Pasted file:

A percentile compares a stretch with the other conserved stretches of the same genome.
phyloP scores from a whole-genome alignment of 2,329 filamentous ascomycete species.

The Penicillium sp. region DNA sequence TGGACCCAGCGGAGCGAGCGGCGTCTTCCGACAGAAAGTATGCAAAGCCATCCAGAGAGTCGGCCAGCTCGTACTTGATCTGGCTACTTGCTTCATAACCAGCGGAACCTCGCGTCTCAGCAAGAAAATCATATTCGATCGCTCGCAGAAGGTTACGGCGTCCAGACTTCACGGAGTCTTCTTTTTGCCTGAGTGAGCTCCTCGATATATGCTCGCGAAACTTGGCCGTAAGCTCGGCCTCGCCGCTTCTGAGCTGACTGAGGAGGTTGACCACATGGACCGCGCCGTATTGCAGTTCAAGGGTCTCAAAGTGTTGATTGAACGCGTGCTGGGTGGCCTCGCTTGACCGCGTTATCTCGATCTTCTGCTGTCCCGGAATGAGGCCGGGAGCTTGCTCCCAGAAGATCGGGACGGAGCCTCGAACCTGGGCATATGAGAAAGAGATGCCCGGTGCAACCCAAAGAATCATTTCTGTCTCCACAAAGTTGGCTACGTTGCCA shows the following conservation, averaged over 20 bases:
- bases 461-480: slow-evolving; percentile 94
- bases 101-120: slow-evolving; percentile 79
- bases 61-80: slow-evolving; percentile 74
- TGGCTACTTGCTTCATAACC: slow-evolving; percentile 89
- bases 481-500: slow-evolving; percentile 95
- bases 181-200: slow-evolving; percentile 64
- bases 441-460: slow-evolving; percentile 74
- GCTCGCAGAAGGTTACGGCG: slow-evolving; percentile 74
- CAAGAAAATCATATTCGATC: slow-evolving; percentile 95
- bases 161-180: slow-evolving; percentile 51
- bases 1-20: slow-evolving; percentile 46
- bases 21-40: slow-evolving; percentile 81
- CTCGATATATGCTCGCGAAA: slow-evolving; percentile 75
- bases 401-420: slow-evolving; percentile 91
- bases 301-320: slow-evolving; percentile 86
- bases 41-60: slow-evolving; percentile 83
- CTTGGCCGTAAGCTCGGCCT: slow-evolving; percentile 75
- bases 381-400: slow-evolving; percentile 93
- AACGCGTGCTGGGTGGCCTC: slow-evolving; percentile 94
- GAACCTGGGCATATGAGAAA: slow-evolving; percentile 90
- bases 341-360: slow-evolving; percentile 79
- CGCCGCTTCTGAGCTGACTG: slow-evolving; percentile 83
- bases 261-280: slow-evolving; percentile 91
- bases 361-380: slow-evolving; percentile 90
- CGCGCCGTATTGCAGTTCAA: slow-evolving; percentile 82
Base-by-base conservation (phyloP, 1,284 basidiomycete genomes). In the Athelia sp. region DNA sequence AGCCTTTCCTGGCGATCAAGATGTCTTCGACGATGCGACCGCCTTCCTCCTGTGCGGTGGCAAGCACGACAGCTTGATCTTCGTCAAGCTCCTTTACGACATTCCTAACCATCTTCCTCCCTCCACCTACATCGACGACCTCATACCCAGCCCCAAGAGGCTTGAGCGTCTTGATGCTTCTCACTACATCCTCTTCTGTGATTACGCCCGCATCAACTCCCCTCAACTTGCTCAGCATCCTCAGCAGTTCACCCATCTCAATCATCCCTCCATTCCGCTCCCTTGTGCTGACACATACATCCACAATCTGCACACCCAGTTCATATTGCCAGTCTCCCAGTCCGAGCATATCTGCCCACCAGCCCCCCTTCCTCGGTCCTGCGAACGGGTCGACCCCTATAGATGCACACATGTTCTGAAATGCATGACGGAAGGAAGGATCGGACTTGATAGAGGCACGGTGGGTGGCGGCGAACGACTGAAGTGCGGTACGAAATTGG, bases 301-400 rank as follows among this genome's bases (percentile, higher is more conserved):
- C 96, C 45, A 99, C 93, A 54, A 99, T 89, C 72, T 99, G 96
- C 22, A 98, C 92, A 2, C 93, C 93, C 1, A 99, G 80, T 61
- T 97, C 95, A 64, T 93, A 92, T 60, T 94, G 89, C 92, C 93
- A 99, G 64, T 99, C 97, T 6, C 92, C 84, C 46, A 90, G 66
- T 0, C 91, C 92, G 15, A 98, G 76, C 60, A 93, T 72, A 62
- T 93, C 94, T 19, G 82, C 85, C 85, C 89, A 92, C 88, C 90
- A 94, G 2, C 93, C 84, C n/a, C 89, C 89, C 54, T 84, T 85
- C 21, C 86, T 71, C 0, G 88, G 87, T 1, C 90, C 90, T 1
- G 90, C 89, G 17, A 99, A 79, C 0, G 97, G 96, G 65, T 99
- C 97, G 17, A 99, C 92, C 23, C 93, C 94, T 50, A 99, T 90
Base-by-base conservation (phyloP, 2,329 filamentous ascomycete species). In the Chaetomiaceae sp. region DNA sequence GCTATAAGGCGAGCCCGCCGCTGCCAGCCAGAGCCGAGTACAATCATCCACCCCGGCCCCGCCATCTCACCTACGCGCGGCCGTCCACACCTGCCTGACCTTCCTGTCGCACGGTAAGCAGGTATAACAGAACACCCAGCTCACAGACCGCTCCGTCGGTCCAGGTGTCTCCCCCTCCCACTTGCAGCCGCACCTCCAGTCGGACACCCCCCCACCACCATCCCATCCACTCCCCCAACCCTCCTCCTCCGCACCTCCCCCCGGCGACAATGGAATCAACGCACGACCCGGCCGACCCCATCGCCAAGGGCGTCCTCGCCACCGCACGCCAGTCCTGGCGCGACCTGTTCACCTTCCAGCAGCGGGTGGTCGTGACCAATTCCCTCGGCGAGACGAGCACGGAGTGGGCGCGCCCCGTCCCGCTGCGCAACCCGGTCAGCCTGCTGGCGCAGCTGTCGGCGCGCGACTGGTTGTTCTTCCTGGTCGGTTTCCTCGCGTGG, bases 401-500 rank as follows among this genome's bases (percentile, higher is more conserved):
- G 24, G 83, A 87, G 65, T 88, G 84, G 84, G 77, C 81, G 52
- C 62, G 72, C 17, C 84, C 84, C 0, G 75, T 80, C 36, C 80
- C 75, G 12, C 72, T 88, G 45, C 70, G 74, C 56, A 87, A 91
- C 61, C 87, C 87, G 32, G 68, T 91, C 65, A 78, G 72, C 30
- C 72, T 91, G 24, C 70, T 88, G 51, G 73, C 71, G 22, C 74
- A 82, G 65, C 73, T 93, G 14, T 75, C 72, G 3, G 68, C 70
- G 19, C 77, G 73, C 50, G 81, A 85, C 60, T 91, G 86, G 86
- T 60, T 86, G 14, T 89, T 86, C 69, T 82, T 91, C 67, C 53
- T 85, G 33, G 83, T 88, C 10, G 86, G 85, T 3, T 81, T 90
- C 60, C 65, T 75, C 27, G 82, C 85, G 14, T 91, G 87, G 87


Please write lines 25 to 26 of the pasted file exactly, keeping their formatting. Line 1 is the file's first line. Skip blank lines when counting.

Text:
- CGCCGCTTCTGAGCTGACTG: slow-evolving; percentile 83
- bases 261-280: slow-evolving; percentile 91